Spontaneously generating reality is a messy affair.
Our Big Bang, for example, unleashed a universe’s worth of energy and matter in an instant, then flung it omnidirectionally away at the speed of light as temperatures throughout the growing cosmos exceeded 1,000 trillion degrees Celsius in the first few nanoseconds of time’s existence. The following couple hundred million years, during which time the universe cooled to the point that particles beyond quarks and photons could exist — when actual atoms like hydrogen and helium came into being — are known as the dark ages, on account of stars not yet existing to provide light.
Eventually however, vast clouds of elemental gasses compressed themselves enough to ignite, bringing illumination to a formerly dark cosmos and driving the process of , which is why the universe isn’t still just a whole bunch of hydrogen and helium atoms. The actual process of how the light from those new stars interacted with surrounding gas clouds to create the ionized plasma that spawned heavier elements is not fully understood but a team of that their mathematical model of this turbulent epoch is the largest and most detailed devised to date.
The simulation, named in honor of the goddess of dawn, simulates the period of cosmic reionization looking at the interactions between gasses, gravity, and radiation in a 100 million cubic light year space. Researchers can scrub through a synthetic timeline extending from 400,000 years to 1 billion years after the Big Bang to see how changing different variables within the model impacts the generated outcomes.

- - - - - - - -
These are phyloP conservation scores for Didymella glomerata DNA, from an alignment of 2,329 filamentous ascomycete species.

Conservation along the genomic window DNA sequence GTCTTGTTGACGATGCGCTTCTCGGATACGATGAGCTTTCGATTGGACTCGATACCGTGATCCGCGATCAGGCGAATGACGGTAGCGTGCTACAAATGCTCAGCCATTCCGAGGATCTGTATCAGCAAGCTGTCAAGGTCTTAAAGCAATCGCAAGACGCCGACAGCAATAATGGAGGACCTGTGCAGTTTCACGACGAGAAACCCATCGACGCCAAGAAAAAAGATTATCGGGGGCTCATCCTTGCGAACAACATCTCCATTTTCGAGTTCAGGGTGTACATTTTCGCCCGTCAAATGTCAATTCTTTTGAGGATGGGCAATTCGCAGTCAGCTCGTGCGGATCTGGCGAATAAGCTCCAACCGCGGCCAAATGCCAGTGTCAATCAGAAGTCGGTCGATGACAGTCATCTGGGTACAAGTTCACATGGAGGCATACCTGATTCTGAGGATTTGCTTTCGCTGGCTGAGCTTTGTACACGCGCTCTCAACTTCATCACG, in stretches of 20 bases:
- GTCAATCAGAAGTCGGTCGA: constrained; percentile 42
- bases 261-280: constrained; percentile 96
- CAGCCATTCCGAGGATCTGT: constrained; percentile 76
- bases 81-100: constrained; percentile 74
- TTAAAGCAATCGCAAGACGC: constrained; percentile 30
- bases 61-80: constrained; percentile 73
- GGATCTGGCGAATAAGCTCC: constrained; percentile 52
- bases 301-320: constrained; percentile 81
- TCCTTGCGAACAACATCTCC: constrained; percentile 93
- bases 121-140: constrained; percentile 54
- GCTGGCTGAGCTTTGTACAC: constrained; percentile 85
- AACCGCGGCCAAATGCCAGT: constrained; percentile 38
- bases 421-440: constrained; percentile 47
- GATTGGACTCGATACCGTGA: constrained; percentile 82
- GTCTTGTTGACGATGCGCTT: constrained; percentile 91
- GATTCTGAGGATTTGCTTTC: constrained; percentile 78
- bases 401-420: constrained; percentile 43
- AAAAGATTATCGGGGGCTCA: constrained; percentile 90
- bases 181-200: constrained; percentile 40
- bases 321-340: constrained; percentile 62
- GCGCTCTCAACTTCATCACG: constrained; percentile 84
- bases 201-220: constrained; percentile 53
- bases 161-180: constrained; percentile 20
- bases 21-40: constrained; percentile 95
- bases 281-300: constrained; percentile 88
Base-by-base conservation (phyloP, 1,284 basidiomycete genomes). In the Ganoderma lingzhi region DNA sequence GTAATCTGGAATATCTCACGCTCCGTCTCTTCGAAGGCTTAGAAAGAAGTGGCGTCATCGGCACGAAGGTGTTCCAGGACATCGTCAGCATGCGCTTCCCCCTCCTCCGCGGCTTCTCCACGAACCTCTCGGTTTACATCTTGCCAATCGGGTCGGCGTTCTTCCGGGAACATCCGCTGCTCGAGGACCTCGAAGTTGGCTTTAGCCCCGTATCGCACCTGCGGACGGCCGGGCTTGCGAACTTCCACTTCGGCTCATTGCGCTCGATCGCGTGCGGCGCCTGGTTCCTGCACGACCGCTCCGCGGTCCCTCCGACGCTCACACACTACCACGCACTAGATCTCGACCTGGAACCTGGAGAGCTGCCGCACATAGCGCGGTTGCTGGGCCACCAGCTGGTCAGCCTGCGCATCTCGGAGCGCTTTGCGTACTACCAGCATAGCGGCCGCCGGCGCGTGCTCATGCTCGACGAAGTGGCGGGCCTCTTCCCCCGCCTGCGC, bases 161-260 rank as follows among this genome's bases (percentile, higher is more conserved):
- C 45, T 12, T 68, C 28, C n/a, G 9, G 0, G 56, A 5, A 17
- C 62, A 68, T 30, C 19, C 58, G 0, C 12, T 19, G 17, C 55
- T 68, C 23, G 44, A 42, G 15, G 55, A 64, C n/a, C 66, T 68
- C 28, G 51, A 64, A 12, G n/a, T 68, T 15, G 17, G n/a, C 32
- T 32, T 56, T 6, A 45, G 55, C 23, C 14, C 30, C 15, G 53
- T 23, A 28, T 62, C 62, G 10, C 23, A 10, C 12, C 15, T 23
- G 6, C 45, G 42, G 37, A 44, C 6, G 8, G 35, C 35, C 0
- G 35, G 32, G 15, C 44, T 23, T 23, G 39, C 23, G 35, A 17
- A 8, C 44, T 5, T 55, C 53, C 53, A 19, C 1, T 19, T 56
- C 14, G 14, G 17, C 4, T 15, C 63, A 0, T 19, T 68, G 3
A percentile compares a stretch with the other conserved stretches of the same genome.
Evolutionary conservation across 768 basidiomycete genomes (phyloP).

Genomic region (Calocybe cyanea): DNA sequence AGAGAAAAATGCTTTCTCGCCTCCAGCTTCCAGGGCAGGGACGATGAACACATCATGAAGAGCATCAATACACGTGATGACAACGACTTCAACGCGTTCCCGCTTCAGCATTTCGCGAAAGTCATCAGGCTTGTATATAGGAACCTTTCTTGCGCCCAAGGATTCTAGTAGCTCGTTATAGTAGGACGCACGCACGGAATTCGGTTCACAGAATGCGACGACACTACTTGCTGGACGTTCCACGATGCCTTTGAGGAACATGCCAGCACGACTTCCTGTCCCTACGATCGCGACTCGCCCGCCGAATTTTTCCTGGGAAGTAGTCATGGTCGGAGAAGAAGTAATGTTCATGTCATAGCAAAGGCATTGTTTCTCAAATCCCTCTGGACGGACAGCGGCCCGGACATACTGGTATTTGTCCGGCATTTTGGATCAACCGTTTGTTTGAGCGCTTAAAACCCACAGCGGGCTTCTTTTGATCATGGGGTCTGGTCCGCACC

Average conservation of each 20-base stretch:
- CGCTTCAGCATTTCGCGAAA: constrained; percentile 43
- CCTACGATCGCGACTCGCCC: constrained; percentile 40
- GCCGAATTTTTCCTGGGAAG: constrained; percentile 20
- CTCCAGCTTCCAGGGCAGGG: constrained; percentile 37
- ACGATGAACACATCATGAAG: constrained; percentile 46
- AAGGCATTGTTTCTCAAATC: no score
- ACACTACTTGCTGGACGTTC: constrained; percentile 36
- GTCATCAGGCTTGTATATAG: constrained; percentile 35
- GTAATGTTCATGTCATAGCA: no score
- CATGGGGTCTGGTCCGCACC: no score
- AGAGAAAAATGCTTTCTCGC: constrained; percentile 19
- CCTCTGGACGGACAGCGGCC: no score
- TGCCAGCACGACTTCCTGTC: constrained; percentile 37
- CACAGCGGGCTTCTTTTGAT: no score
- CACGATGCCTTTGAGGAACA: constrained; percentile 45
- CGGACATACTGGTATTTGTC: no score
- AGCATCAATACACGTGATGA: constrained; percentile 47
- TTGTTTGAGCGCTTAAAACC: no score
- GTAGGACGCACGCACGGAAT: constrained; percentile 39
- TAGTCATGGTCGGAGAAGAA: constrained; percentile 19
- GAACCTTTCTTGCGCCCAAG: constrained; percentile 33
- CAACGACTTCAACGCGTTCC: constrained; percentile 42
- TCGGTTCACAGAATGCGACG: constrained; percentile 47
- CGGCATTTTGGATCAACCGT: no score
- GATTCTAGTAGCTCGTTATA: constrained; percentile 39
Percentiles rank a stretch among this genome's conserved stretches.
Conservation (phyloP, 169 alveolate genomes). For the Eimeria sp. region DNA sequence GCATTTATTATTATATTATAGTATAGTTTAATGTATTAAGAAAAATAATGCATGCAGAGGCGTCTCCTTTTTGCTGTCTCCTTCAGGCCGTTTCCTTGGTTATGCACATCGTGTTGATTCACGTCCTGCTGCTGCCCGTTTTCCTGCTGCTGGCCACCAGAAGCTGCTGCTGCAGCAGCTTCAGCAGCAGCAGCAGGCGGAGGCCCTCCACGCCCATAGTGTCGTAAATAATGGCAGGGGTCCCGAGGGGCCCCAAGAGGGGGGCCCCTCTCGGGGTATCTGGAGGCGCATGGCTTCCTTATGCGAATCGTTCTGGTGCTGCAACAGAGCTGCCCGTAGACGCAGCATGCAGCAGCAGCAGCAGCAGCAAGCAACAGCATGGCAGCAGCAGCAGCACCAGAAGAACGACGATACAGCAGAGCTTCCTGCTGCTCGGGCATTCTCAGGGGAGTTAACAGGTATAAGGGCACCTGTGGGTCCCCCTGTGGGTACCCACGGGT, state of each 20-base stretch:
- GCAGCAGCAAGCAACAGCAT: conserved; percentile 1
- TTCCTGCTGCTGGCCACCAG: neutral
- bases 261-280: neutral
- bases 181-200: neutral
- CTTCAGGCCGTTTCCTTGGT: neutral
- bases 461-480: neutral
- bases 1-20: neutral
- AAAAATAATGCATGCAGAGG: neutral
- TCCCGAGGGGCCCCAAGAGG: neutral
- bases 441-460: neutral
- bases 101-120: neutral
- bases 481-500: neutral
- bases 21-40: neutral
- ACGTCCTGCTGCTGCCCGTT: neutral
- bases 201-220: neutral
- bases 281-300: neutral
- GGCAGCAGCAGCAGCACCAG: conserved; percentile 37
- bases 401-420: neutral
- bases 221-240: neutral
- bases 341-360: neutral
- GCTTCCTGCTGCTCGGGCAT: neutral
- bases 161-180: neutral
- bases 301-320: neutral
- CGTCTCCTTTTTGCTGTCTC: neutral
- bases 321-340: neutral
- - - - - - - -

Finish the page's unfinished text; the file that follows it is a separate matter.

“Thesan acts as a bridge to the early universe,” Aaron Smith, NASA Einstein Fellow in the MIT Kavli Institute for Astrophysics and Space Research, told . “It is intended to serve as an ideal simulation counterpart for upcoming observational facilities, which are poised to fundamentally alter our understanding of the cosmos.”
It boasts higher detail at a larger volume than any previous simulation thanks to a novel algorithm tracking light’s interaction with gas that dovetails with separate galaxy formation and cosmic dust behavior models.
“Thesan follows how the light from these first galaxies interacts with the gas over the first billion years and transforms the universe from neutral to ionized,” Rahul Kannan of the Harvard-Smithsonian Center for Astrophysics, which partnered with MIT and the Max Planck Institute for Astrophysics on this project, told MIT News. “This way, we automatically follow the reionization process as it unfolds.”
Powering this simulation is the supercomputer in Garching, Germany. Its 60,000 computing cores run the equivalent of 30 million CPU hours in parallel to crunch the numbers needed by Thesan. The team has already seen surprising results from the experiment as well.
“Thesan found that light doesn’t travel large distances early in the universe,” Kannan said. “In fact, this distance is very small, and only becomes large at the very end of reionization, increasing by a factor of 10 over just a few hundred million years.”
That is, light at the end of the reionization period traveled further than researchers had previously figured. They have also noticed that the type and mass of a galaxy may influence the reionization process, though the Thesan team was quick to point out that corroborating real-world observations will be needed before that hypothesis is confirmed.